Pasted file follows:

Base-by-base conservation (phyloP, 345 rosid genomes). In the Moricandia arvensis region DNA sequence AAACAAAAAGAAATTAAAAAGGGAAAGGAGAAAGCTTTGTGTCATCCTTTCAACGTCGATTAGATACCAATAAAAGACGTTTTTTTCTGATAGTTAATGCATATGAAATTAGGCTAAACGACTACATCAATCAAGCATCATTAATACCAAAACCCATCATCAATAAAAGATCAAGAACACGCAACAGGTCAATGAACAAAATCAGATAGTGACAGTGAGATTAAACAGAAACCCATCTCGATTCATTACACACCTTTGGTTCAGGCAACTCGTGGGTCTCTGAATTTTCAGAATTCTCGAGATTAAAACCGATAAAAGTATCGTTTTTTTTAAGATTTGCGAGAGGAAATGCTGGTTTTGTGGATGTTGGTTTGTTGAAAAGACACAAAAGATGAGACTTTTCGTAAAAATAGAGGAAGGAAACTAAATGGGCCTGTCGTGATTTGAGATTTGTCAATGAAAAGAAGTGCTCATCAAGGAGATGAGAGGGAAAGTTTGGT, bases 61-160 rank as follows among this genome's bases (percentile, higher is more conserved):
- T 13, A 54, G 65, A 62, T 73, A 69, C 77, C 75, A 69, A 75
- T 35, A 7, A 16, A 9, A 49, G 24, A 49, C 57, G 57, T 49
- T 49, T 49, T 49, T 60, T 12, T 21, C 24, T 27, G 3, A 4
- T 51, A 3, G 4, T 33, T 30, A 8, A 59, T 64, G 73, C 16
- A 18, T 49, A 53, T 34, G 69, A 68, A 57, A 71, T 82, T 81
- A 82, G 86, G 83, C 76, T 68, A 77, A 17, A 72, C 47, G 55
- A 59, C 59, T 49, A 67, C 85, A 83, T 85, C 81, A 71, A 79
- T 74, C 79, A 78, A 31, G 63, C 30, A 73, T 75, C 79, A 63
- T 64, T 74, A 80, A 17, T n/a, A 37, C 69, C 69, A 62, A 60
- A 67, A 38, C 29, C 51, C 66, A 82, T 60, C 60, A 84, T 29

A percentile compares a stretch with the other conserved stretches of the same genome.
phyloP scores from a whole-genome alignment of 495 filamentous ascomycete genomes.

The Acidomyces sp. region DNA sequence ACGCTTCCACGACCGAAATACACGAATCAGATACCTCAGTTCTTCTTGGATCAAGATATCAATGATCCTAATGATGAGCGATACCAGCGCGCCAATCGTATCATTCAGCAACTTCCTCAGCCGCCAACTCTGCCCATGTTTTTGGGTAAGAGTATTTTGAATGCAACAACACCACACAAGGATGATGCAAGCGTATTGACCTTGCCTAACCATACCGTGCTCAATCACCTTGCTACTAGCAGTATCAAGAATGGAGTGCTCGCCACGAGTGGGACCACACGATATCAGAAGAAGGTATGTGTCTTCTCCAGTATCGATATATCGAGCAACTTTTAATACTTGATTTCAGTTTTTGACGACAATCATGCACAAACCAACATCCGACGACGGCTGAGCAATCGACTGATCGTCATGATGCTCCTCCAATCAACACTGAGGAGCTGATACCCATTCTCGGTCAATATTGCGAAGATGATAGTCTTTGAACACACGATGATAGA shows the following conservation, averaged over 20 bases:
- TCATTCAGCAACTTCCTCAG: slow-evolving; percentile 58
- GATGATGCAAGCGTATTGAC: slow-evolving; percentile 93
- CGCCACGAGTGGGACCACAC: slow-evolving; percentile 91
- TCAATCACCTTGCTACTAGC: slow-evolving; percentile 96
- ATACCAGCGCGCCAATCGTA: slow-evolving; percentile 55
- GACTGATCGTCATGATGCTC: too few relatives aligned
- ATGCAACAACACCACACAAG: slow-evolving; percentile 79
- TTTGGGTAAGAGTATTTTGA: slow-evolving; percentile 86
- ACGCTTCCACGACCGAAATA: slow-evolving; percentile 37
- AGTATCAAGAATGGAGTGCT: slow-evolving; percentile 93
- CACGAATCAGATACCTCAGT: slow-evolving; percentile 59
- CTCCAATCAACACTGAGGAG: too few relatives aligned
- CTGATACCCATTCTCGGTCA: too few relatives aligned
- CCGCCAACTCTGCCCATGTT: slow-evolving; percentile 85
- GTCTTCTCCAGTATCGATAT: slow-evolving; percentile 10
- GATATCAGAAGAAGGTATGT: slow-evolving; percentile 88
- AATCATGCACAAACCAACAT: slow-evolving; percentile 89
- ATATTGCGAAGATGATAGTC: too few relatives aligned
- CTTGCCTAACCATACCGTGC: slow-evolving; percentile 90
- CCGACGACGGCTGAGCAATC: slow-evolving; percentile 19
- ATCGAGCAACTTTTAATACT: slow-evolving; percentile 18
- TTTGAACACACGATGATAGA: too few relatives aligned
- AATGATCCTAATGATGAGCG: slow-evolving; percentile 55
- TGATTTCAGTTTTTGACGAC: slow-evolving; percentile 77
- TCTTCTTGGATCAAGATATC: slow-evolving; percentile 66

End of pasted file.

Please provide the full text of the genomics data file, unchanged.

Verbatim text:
Base-by-base conservation (phyloP, 345 rosid genomes). In the Moricandia arvensis region DNA sequence AAACAAAAAGAAATTAAAAAGGGAAAGGAGAAAGCTTTGTGTCATCCTTTCAACGTCGATTAGATACCAATAAAAGACGTTTTTTTCTGATAGTTAATGCATATGAAATTAGGCTAAACGACTACATCAATCAAGCATCATTAATACCAAAACCCATCATCAATAAAAGATCAAGAACACGCAACAGGTCAATGAACAAAATCAGATAGTGACAGTGAGATTAAACAGAAACCCATCTCGATTCATTACACACCTTTGGTTCAGGCAACTCGTGGGTCTCTGAATTTTCAGAATTCTCGAGATTAAAACCGATAAAAGTATCGTTTTTTTTAAGATTTGCGAGAGGAAATGCTGGTTTTGTGGATGTTGGTTTGTTGAAAAGACACAAAAGATGAGACTTTTCGTAAAAATAGAGGAAGGAAACTAAATGGGCCTGTCGTGATTTGAGATTTGTCAATGAAAAGAAGTGCTCATCAAGGAGATGAGAGGGAAAGTTTGGT, bases 61-160 rank as follows among this genome's bases (percentile, higher is more conserved):
- T 13, A 54, G 65, A 62, T 73, A 69, C 77, C 75, A 69, A 75
- T 35, A 7, A 16, A 9, A 49, G 24, A 49, C 57, G 57, T 49
- T 49, T 49, T 49, T 60, T 12, T 21, C 24, T 27, G 3, A 4
- T 51, A 3, G 4, T 33, T 30, A 8, A 59, T 64, G 73, C 16
- A 18, T 49, A 53, T 34, G 69, A 68, A 57, A 71, T 82, T 81
- A 82, G 86, G 83, C 76, T 68, A 77, A 17, A 72, C 47, G 55
- A 59, C 59, T 49, A 67, C 85, A 83, T 85, C 81, A 71, A 79
- T 74, C 79, A 78, A 31, G 63, C 30, A 73, T 75, C 79, A 63
- T 64, T 74, A 80, A 17, T n/a, A 37, C 69, C 69, A 62, A 60
- A 67, A 38, C 29, C 51, C 66, A 82, T 60, C 60, A 84, T 29

A percentile compares a stretch with the other conserved stretches of the same genome.
phyloP scores from a whole-genome alignment of 495 filamentous ascomycete genomes.

The Acidomyces sp. region DNA sequence ACGCTTCCACGACCGAAATACACGAATCAGATACCTCAGTTCTTCTTGGATCAAGATATCAATGATCCTAATGATGAGCGATACCAGCGCGCCAATCGTATCATTCAGCAACTTCCTCAGCCGCCAACTCTGCCCATGTTTTTGGGTAAGAGTATTTTGAATGCAACAACACCACACAAGGATGATGCAAGCGTATTGACCTTGCCTAACCATACCGTGCTCAATCACCTTGCTACTAGCAGTATCAAGAATGGAGTGCTCGCCACGAGTGGGACCACACGATATCAGAAGAAGGTATGTGTCTTCTCCAGTATCGATATATCGAGCAACTTTTAATACTTGATTTCAGTTTTTGACGACAATCATGCACAAACCAACATCCGACGACGGCTGAGCAATCGACTGATCGTCATGATGCTCCTCCAATCAACACTGAGGAGCTGATACCCATTCTCGGTCAATATTGCGAAGATGATAGTCTTTGAACACACGATGATAGA shows the following conservation, averaged over 20 bases:
- TCATTCAGCAACTTCCTCAG: slow-evolving; percentile 58
- GATGATGCAAGCGTATTGAC: slow-evolving; percentile 93
- CGCCACGAGTGGGACCACAC: slow-evolving; percentile 91
- TCAATCACCTTGCTACTAGC: slow-evolving; percentile 96
- ATACCAGCGCGCCAATCGTA: slow-evolving; percentile 55
- GACTGATCGTCATGATGCTC: too few relatives aligned
- ATGCAACAACACCACACAAG: slow-evolving; percentile 79
- TTTGGGTAAGAGTATTTTGA: slow-evolving; percentile 86
- ACGCTTCCACGACCGAAATA: slow-evolving; percentile 37
- AGTATCAAGAATGGAGTGCT: slow-evolving; percentile 93
- CACGAATCAGATACCTCAGT: slow-evolving; percentile 59
- CTCCAATCAACACTGAGGAG: too few relatives aligned
- CTGATACCCATTCTCGGTCA: too few relatives aligned
- CCGCCAACTCTGCCCATGTT: slow-evolving; percentile 85
- GTCTTCTCCAGTATCGATAT: slow-evolving; percentile 10
- GATATCAGAAGAAGGTATGT: slow-evolving; percentile 88
- AATCATGCACAAACCAACAT: slow-evolving; percentile 89
- ATATTGCGAAGATGATAGTC: too few relatives aligned
- CTTGCCTAACCATACCGTGC: slow-evolving; percentile 90
- CCGACGACGGCTGAGCAATC: slow-evolving; percentile 19
- ATCGAGCAACTTTTAATACT: slow-evolving; percentile 18
- TTTGAACACACGATGATAGA: too few relatives aligned
- AATGATCCTAATGATGAGCG: slow-evolving; percentile 55
- TGATTTCAGTTTTTGACGAC: slow-evolving; percentile 77
- TCTTCTTGGATCAAGATATC: slow-evolving; percentile 66